Framework for Sustainable Vanilla Cultivation in Madagascar

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Munshi, Erika


Kramer, Randall

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Although synonymous with “boring” in modern rhetoric, vanilla is anything but mundane. At a price point of 600USD per kilo, vanilla is the second most expensive spice traded globally. While the luxury price tag of vanilla might be suggestive of a particularly lucrative industry, the vanilla market is plagued with instability, resulting in unsustainable ecological, social, and economic practices. Individual vanilla farmers have relatively little influence over the market price of vanilla. If a farmer perceives the value of vanilla to be too low for a given year, they may choose to rapidly clear land for subsistence crops, namely rice, in order to provide food security for their families. There is widespread concern that land clearing, particularly through slash and burn practices, adversely impacts biodiversity in Madagascar. In order to support the long-term sustainability of Malagasy vanilla, my research measures the ecological, economic, and social impacts of the vanilla industry through remote sensing, survey data, and focus groups. In order to measure the ecological impact of the vanilla industry, I chose to focus my analysis on two primary issues: deforestation and slash-and-burn agriculture. To measure deforestation in Madagascar, I used the Global Forest Change (2000-2018) dataset produced by Hansen et al (2013). As a measure of slash-and-burn agriculture, I used the MODIS Thermal Anomalies/Fire dataset produced by Giglio et al (2015). I then identified several environmental and market variables to use as inputs in a geospatial linear mixed model. From the results of the ecological analysis, we can draw several conclusions about the future ecological sustainability of the vanilla industry. The results of the two geospatial linear mixed models suggest that vanilla cultivation in itself is not a driver of forest loss or slash and burn activity. This is consistent with previous research that found vanilla-producing areas to have lower rates of deforestation. In the case of forest loss, the model found annual rice cultivation and population size to be significant indicators of deforestation, suggesting that deforestation will continue to be a concern as population density increases and there is greater demand for rice. The results of the survey and focus group responses illustrate the financial challenges vanilla farmers face including theft, price volatility, advanced payment schemes, and lack of financial institutions. The findings of this analysis confirm that the threat of theft forces farmers to harvest prematurely which compromises the quality of the vanilla beans and creates distrust and instability in the market. Price volatility, driven by a lack of quality control among other aspects, leaves farmers vulnerable and compromises their ability to plan for the future. These results also illustrate the role of advanced payments, which provide relief during times of hardship, but also create cycles of debt that can entrap vanilla farmers and encourage dependency on certificate programs. Lastly, limited access to banking and loan mechanisms leaves farmers unable to create financial stability amidst a volatile market. This perpetuates financial dependence on vanilla buyers and makes it challenging for farmers to afford other necessities like healthcare. Analysis of survey and focus group responses also illustrate the impact of vanilla market factors on food security and health. Despite having high levels of reported food insecurity, farmers elect to grow vanilla over subsistence crops because it has the potential to generate enough income to afford food as well as other necessities. This illustrates the risky dynamism of the vanilla industry, which can be rewarding in good years, but particularly challenging in bad years. The vanilla industry also has multifaceted impacts on health and well being. The high price of vanilla creates adverse health outcomes when farmers are forced to sleep in their fields in order to guard their vanilla. These negative health outcomes may be relieved, however, by health insurance coverage paid for by certificate programs. Because health is intimately tied to the ability to cultivate vanilla, health care access is vital to promote livelihoods.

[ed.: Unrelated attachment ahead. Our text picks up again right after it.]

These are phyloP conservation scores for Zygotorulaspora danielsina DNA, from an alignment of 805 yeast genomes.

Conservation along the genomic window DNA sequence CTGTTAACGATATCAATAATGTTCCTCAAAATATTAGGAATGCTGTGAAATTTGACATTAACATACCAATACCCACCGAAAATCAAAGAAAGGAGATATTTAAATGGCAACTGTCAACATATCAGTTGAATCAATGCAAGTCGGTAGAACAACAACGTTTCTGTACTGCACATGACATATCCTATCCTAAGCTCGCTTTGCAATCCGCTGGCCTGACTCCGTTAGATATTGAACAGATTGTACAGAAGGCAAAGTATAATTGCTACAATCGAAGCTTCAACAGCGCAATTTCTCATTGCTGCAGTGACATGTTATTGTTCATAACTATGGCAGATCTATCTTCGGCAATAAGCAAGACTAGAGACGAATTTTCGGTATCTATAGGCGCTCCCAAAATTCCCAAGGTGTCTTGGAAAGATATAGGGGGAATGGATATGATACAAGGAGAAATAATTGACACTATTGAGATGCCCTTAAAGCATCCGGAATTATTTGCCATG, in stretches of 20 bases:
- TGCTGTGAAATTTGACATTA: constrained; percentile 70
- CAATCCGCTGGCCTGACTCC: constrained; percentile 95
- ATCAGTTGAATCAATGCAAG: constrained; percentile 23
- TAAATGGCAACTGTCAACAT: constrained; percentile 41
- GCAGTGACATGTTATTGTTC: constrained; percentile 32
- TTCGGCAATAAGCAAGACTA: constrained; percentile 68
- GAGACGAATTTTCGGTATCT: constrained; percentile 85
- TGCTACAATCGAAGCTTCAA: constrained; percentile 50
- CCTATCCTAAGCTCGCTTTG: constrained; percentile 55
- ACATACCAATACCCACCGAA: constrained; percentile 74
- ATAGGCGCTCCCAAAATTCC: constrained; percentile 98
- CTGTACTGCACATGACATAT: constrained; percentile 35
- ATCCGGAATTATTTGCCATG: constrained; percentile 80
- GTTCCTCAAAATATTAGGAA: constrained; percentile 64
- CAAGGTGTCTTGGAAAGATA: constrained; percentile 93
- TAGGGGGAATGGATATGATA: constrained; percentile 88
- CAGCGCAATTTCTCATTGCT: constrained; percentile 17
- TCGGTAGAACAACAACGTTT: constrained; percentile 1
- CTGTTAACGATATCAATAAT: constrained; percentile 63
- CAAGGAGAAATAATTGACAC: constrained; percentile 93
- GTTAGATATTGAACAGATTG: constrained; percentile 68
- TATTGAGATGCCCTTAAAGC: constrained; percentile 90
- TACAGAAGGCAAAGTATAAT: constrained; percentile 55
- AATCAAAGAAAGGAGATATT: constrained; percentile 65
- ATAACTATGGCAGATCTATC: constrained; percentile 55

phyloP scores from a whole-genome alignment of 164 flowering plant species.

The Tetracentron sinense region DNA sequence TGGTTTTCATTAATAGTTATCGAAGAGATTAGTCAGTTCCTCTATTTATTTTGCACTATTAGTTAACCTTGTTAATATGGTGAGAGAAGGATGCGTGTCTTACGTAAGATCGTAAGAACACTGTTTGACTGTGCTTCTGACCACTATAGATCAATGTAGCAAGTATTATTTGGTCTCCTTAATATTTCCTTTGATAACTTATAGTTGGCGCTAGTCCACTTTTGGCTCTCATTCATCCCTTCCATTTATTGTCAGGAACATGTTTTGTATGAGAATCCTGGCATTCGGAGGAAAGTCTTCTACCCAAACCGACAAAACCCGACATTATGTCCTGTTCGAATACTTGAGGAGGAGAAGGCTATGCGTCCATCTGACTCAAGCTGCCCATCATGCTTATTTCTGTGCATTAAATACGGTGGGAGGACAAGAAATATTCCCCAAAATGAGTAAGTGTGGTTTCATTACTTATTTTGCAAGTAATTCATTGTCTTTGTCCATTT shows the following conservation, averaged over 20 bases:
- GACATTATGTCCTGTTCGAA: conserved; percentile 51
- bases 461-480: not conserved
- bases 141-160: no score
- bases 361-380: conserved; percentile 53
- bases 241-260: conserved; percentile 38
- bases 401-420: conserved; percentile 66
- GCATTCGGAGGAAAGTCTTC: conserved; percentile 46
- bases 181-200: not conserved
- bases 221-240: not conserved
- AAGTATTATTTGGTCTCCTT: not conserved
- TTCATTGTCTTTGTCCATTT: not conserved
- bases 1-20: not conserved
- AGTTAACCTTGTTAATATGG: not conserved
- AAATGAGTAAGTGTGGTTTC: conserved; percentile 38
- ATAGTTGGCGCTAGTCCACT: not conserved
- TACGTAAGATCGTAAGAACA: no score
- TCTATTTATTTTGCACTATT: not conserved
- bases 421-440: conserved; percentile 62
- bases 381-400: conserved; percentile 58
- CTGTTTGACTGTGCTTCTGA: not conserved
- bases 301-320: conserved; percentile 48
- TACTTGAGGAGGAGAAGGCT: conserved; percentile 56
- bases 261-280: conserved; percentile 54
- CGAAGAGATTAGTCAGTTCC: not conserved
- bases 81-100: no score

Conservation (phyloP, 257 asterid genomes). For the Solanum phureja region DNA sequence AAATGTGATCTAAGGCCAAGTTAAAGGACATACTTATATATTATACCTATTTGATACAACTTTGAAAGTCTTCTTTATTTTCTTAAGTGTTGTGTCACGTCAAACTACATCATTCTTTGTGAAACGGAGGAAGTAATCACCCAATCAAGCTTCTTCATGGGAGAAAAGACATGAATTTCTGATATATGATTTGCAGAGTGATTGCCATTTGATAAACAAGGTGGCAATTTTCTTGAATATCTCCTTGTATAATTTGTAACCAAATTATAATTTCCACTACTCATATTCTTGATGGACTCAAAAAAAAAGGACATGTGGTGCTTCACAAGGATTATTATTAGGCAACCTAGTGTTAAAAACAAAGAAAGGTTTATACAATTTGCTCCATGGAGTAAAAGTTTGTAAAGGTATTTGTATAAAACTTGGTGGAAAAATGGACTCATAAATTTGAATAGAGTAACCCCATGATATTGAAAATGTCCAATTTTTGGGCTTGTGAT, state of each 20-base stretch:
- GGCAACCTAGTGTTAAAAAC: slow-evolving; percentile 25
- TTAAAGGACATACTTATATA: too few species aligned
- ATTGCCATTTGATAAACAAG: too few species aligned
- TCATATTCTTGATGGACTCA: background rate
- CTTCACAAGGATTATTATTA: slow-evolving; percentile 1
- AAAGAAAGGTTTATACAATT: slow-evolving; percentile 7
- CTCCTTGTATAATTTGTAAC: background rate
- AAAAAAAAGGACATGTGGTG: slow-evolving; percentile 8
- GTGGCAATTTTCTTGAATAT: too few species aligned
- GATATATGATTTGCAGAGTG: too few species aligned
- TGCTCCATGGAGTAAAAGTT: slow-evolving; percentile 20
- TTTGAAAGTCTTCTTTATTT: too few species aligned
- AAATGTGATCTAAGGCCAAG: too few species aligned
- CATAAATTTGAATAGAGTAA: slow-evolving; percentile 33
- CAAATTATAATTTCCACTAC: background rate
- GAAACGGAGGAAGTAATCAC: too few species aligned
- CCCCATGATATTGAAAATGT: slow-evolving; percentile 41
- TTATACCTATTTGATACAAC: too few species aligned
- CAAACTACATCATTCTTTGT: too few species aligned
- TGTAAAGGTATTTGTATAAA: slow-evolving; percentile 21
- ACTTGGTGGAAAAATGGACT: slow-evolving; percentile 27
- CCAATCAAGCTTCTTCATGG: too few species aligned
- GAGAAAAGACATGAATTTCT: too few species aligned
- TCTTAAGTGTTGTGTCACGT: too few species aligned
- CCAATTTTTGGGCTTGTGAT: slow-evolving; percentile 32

Munshi, Erika (2020). Framework for Sustainable Vanilla Cultivation in Madagascar. Master's project, Duke University. Retrieved from

Dukes student scholarship is made available to the public using a Creative Commons Attribution / Non-commercial / No derivative (CC-BY-NC-ND) license.